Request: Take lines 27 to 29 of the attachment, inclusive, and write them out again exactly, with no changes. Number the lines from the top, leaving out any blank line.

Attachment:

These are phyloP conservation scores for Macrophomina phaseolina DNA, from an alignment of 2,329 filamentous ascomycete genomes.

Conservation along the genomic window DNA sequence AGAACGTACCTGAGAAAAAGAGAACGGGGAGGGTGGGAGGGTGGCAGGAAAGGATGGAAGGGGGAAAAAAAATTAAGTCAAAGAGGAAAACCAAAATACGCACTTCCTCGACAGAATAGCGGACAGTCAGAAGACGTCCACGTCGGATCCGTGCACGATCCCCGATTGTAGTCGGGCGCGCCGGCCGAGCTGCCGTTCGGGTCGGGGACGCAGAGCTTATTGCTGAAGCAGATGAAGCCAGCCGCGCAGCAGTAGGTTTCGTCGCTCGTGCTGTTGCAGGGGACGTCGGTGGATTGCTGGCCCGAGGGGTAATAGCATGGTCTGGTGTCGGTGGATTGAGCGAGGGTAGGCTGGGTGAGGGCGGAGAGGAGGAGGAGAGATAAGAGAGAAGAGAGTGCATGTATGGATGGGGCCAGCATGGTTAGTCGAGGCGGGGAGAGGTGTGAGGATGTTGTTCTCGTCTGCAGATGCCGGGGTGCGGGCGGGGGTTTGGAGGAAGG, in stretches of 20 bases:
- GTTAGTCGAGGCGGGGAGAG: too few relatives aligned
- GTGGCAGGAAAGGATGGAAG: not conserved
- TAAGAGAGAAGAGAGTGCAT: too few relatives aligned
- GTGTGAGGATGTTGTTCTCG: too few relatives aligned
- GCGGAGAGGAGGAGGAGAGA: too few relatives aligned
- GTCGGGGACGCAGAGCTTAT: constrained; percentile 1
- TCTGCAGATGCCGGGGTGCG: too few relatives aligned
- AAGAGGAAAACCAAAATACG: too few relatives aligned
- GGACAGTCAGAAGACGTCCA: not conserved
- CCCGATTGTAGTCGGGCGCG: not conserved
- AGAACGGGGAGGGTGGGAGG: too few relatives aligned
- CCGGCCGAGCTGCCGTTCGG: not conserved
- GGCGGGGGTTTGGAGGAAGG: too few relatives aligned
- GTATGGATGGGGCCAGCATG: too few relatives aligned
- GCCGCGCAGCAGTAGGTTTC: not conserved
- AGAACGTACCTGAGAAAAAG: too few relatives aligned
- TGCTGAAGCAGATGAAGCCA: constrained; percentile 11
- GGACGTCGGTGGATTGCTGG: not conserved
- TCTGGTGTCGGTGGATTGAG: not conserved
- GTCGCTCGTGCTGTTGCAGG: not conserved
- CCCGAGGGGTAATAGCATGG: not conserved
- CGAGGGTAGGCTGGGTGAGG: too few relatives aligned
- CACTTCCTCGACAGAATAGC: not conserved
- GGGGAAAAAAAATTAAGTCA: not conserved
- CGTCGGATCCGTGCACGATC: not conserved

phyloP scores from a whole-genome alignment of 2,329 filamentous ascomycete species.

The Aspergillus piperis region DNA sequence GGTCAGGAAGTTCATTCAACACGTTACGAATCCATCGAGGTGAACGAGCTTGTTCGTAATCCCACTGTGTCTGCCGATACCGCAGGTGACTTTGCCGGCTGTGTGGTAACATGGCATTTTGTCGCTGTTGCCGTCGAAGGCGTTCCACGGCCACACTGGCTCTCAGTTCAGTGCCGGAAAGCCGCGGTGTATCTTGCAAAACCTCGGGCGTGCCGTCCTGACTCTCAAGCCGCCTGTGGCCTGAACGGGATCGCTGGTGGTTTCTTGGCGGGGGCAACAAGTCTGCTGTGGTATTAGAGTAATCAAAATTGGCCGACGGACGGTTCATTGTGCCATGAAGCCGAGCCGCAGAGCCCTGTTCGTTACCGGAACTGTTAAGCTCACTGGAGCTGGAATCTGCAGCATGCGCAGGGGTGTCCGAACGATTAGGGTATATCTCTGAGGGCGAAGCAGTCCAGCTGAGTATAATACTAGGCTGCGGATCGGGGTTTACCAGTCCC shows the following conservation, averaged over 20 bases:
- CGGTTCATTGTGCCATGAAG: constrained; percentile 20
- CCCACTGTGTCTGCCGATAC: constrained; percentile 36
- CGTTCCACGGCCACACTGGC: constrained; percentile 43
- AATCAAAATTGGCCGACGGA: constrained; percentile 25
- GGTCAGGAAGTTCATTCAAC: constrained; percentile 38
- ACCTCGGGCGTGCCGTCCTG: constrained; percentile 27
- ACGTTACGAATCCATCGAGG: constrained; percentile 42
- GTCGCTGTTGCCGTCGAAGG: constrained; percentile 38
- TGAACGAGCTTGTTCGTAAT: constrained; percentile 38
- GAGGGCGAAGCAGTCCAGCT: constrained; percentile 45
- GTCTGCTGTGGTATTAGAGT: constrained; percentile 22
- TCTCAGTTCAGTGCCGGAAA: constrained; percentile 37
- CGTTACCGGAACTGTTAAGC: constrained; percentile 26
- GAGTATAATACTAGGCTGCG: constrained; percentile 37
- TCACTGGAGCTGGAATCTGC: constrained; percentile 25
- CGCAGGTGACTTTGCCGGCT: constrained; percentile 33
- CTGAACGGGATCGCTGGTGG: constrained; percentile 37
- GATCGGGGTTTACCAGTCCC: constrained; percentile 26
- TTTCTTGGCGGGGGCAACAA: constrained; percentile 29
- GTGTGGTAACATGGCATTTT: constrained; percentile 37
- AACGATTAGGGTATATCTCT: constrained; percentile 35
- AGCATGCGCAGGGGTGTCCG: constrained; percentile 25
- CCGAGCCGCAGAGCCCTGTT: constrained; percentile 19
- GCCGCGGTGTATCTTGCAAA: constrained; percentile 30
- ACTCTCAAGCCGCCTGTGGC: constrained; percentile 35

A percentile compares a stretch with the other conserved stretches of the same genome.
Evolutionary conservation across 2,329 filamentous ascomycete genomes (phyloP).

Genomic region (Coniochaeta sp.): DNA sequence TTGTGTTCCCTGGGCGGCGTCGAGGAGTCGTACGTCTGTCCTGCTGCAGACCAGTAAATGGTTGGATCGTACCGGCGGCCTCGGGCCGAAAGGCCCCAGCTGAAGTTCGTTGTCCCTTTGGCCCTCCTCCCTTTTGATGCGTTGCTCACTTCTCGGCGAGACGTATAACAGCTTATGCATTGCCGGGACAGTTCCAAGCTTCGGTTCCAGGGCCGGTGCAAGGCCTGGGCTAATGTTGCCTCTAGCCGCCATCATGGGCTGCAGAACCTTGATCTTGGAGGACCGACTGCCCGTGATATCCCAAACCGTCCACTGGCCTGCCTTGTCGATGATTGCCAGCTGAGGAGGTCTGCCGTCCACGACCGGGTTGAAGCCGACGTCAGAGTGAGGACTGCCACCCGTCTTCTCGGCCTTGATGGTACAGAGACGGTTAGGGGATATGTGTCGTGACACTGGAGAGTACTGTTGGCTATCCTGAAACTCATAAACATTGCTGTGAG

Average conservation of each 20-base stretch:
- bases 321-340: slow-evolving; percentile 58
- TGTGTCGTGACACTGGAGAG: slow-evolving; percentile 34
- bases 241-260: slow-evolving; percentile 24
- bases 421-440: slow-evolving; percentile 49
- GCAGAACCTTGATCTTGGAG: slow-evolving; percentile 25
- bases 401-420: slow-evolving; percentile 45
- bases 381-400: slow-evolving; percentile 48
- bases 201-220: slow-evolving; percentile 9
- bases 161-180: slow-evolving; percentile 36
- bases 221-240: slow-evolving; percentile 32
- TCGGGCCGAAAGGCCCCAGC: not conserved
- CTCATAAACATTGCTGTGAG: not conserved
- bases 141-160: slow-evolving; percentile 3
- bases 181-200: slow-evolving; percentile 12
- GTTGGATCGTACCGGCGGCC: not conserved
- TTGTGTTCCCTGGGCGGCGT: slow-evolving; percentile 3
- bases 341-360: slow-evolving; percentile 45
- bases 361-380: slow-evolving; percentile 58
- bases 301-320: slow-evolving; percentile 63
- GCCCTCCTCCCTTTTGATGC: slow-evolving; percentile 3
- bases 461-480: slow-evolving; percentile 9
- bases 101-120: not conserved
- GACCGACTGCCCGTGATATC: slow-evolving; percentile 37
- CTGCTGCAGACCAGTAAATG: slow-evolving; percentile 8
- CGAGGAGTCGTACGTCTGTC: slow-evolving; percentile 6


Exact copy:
- CGTCGGATCCGTGCACGATC: not conserved

phyloP scores from a whole-genome alignment of 2,329 filamentous ascomycete species.

The Aspergillus piperis region DNA sequence GGTCAGGAAGTTCATTCAACACGTTACGAATCCATCGAGGTGAACGAGCTTGTTCGTAATCCCACTGTGTCTGCCGATACCGCAGGTGACTTTGCCGGCTGTGTGGTAACATGGCATTTTGTCGCTGTTGCCGTCGAAGGCGTTCCACGGCCACACTGGCTCTCAGTTCAGTGCCGGAAAGCCGCGGTGTATCTTGCAAAACCTCGGGCGTGCCGTCCTGACTCTCAAGCCGCCTGTGGCCTGAACGGGATCGCTGGTGGTTTCTTGGCGGGGGCAACAAGTCTGCTGTGGTATTAGAGTAATCAAAATTGGCCGACGGACGGTTCATTGTGCCATGAAGCCGAGCCGCAGAGCCCTGTTCGTTACCGGAACTGTTAAGCTCACTGGAGCTGGAATCTGCAGCATGCGCAGGGGTGTCCGAACGATTAGGGTATATCTCTGAGGGCGAAGCAGTCCAGCTGAGTATAATACTAGGCTGCGGATCGGGGTTTACCAGTCCC shows the following conservation, averaged over 20 bases: